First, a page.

Extracts from ?The Phillips Machine Project? by Nicholas Bar, LSE Magazine, June 1988, No75, p.3 A.W. H. ?Bill? Phillips is known worldwide as the originator of the Phillips Curve. Less well known is the remarkable man he was personally, and his extraordinary route to academic prominence via what came to be called the Phillips Machine. Trained as an electrical engineer in his native New Zealand in the 1930s, he caught the travel bug and took up an engineering job in the Australian outback, where he also earned money by running a cinema and hunting crocodiles. He reached London in 1938 via the Trans-Siberian railway and joined the RAF at the outbreak of war. He was captured in Java and spent most of the war in a Japanese POW camp, where he learned Chinese and some Russian from fellow prisoners. Back in Britain he took the BSc (Econ) 1946-49, special subject sociology. He developed a great interest in economics?and like many of his generation, became very caught up with Keynesian theory. Though fascinated he found the Keynesian model hard going. With Walter Newlyn (an undergraduate contemporary, later Professor of Economics at Leeds University) to help with the economic theory, he fell back on his engineering training. He saw that money stocks could be represented as tanks of water, and monetary flows by water circulating round plastic tubes. With a grant of £100 (obtained with Newlyn?s help) he spent the summer of 1949 in a garage in Croydon ?living on air? as James Meade was later to put it, working on a hydraulic representation of the Keynesian model. In the machine he constructed, the circular flow of income was represented by water being pumped round a series of clear plastic tubes, with outflows representing savings, taxes and imports, and inflows representing investment, government spending and exports. The model had three tanks representing the stock of money, one for transaction balances and one for foreign-held sterling balances. The whole system determined the level of income, the rate of interest, imports, exports and the exchange to an accuracy (astonishing at the time) of +two per cent. The time path of income and the other variables was traced out by plotter pens making it possible to analyse the quantitative effects of economic policy. The machine, in the jargon, was a hydraulic representation of an open economy IS-LM model with an explicit underlying dynamic structure. It was this very Heath Robinson prototype which, with the enthusiastic support of James Meade (then Professor of Commerce at the School), Phillips demonstrated to Lionel Robbins? seminar in November 1949. Those attending gazed in wonder at this large (7ft high x 5ft wide x 3ft deep) ?thing? in the middle of the room. Phillips, chain smoking, paced back and forth explaining it in a heavy New Zealand drawl, in the process giving one of the best lectures on Keynes that anyone in the audience had ever heard. Then he switched the machine on. And it worked! According to Lord Robbins? recollections, ?there was income dividing itself into consumption and saving?Keynes and Robertson need never have quarrelled if they had had the Phillips Machine before them??Phillips was made an Assistant Lecturer in Economics in 1950, Lecturer 1951, Reader 1954, and Tooke Professor of Economic Science and Statistics in 1958 (the year his Phillips Curve paper was published). He took up a Chair at the Australian National University in 1967 and, having suffered a major stroke, retired to Auckland in 1970, where he died five years later aged 60, mourned by many friends for personal as much for professional reasons.? Reference: IMAGELIBRARY/6 Persistent URL: archives.lse.ac.uk/dserve.exe?dsqServer=lib-4.lse.ac.uk&a...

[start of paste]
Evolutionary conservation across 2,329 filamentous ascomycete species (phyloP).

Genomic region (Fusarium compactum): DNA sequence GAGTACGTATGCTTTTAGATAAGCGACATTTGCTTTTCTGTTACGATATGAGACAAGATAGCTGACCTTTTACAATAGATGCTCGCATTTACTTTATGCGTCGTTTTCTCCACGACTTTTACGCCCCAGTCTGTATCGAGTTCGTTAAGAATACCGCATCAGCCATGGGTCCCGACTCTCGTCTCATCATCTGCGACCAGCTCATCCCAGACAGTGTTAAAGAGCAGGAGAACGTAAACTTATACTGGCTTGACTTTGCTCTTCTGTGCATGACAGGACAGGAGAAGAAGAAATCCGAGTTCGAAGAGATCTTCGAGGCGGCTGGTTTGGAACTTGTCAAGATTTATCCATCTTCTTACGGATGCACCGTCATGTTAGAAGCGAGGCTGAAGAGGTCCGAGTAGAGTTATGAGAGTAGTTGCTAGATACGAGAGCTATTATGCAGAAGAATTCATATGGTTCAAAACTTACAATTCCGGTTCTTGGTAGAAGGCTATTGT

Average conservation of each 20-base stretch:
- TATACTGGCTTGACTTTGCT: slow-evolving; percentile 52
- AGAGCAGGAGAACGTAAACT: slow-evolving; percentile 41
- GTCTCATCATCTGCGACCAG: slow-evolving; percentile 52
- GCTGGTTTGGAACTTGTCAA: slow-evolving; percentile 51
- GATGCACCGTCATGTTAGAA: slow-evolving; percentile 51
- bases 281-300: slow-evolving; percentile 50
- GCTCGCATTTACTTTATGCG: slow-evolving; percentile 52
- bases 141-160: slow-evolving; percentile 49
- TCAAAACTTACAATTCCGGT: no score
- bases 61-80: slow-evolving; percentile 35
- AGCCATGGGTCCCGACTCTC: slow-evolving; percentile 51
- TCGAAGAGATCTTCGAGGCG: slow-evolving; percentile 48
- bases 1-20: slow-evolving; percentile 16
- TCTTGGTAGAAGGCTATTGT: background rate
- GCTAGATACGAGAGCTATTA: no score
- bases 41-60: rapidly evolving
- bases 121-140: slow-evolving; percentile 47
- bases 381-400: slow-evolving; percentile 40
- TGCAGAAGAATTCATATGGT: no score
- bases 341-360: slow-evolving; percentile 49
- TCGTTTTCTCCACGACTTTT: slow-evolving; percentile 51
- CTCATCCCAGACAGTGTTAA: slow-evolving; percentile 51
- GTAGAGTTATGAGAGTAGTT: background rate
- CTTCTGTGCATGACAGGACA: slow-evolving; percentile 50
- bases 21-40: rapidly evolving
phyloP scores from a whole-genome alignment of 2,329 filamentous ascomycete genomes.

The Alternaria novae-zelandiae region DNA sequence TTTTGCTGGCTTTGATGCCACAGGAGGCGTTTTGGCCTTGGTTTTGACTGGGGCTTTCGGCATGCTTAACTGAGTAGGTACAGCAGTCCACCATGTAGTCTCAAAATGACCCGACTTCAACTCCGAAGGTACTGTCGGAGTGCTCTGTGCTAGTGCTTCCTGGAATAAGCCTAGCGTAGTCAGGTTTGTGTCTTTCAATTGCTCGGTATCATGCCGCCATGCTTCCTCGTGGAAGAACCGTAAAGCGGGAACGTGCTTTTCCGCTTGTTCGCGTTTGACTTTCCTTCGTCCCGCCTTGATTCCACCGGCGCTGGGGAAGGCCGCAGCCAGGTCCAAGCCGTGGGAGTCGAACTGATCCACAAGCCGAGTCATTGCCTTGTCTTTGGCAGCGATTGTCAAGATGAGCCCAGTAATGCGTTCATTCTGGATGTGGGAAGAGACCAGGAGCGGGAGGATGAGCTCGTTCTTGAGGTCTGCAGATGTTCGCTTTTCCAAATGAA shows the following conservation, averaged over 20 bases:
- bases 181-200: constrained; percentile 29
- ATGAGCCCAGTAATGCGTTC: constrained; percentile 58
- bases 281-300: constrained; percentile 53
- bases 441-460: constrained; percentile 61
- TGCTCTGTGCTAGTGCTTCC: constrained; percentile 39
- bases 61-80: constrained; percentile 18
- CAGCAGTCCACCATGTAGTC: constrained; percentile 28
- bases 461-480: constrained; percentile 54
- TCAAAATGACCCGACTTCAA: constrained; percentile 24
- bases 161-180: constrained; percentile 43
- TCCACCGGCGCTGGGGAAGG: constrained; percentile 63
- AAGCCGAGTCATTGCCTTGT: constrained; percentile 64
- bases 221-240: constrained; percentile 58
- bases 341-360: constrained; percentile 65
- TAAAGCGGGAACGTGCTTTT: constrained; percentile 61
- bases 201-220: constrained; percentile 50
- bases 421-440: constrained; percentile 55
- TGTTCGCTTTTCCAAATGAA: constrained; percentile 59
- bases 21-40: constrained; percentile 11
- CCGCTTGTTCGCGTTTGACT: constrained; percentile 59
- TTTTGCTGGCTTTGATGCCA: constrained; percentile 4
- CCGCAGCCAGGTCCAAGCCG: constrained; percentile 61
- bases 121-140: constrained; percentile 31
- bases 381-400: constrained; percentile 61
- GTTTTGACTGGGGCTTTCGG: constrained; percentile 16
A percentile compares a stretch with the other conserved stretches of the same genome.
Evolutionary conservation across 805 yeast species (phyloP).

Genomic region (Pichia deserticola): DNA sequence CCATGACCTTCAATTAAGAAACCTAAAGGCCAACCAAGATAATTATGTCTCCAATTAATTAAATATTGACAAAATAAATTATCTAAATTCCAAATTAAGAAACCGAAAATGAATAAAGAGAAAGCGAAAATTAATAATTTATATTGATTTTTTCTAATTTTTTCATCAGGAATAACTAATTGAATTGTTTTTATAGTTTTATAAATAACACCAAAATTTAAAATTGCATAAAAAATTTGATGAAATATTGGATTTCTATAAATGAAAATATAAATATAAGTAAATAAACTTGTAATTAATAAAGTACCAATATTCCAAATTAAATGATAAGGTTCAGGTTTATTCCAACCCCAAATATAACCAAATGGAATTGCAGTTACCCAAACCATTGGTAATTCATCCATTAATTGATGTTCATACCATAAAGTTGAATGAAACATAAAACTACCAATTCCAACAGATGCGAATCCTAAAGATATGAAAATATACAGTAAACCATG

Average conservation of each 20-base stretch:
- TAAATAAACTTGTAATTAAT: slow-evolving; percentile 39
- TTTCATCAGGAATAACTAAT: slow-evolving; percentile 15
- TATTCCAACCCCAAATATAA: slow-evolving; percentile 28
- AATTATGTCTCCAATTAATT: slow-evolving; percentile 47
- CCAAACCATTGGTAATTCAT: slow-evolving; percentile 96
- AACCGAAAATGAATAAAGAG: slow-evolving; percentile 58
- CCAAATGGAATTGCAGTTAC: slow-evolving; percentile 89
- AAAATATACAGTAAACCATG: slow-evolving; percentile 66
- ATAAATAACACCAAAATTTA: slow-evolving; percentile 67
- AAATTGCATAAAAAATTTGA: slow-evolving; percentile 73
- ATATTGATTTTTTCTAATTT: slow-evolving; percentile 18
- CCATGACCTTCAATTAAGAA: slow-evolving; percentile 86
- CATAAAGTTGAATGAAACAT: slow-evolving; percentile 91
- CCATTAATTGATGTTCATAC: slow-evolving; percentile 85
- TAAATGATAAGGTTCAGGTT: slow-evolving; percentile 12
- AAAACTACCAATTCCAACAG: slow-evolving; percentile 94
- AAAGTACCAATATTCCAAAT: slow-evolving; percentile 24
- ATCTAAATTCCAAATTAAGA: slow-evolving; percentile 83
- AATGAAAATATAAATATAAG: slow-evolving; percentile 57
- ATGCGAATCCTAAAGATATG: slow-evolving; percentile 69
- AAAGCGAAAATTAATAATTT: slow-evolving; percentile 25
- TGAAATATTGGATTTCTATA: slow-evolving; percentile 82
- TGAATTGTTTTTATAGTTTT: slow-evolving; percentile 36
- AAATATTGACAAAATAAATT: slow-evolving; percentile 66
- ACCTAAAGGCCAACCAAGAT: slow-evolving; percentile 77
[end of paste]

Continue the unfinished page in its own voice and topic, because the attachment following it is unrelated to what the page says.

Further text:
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lselibrary | lse | londonschoolofeconomics | awphillips | phillips | phillipshydraulicmachine | phillipsmachine | moniacmachine